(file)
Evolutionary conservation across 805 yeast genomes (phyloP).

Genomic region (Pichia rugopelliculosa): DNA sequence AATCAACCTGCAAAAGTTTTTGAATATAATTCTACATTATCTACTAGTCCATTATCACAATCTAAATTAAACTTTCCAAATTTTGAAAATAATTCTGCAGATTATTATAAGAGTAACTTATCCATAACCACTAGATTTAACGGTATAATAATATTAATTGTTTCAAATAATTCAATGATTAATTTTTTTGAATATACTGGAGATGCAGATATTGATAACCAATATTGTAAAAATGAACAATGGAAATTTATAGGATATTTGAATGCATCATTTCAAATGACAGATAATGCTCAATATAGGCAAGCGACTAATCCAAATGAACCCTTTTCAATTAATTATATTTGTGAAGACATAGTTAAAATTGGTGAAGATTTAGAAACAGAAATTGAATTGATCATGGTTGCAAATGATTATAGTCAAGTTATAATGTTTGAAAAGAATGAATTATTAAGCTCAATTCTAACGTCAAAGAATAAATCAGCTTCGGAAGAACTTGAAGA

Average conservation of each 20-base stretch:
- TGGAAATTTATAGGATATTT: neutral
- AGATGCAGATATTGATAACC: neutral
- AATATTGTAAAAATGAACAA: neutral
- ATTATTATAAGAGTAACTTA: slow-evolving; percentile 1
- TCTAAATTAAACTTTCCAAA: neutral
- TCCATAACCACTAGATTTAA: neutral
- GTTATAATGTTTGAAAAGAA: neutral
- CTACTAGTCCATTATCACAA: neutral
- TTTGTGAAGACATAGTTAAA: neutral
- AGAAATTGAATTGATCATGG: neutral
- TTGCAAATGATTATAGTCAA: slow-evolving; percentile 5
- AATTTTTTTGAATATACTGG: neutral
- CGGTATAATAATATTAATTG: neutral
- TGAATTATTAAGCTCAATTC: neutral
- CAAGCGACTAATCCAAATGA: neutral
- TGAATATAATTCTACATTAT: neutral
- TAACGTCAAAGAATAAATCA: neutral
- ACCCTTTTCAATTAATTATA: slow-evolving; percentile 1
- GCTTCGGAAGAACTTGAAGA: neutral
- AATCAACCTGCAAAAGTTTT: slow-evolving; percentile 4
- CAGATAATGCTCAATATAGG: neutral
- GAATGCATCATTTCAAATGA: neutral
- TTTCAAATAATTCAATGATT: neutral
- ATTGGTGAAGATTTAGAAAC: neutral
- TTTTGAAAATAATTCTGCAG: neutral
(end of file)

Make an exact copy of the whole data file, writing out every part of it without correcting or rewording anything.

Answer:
Evolutionary conservation across 805 yeast genomes (phyloP).

Genomic region (Pichia rugopelliculosa): DNA sequence AATCAACCTGCAAAAGTTTTTGAATATAATTCTACATTATCTACTAGTCCATTATCACAATCTAAATTAAACTTTCCAAATTTTGAAAATAATTCTGCAGATTATTATAAGAGTAACTTATCCATAACCACTAGATTTAACGGTATAATAATATTAATTGTTTCAAATAATTCAATGATTAATTTTTTTGAATATACTGGAGATGCAGATATTGATAACCAATATTGTAAAAATGAACAATGGAAATTTATAGGATATTTGAATGCATCATTTCAAATGACAGATAATGCTCAATATAGGCAAGCGACTAATCCAAATGAACCCTTTTCAATTAATTATATTTGTGAAGACATAGTTAAAATTGGTGAAGATTTAGAAACAGAAATTGAATTGATCATGGTTGCAAATGATTATAGTCAAGTTATAATGTTTGAAAAGAATGAATTATTAAGCTCAATTCTAACGTCAAAGAATAAATCAGCTTCGGAAGAACTTGAAGA

Average conservation of each 20-base stretch:
- TGGAAATTTATAGGATATTT: neutral
- AGATGCAGATATTGATAACC: neutral
- AATATTGTAAAAATGAACAA: neutral
- ATTATTATAAGAGTAACTTA: slow-evolving; percentile 1
- TCTAAATTAAACTTTCCAAA: neutral
- TCCATAACCACTAGATTTAA: neutral
- GTTATAATGTTTGAAAAGAA: neutral
- CTACTAGTCCATTATCACAA: neutral
- TTTGTGAAGACATAGTTAAA: neutral
- AGAAATTGAATTGATCATGG: neutral
- TTGCAAATGATTATAGTCAA: slow-evolving; percentile 5
- AATTTTTTTGAATATACTGG: neutral
- CGGTATAATAATATTAATTG: neutral
- TGAATTATTAAGCTCAATTC: neutral
- CAAGCGACTAATCCAAATGA: neutral
- TGAATATAATTCTACATTAT: neutral
- TAACGTCAAAGAATAAATCA: neutral
- ACCCTTTTCAATTAATTATA: slow-evolving; percentile 1
- GCTTCGGAAGAACTTGAAGA: neutral
- AATCAACCTGCAAAAGTTTT: slow-evolving; percentile 4
- CAGATAATGCTCAATATAGG: neutral
- GAATGCATCATTTCAAATGA: neutral
- TTTCAAATAATTCAATGATT: neutral
- ATTGGTGAAGATTTAGAAAC: neutral
- TTTTGAAAATAATTCTGCAG: neutral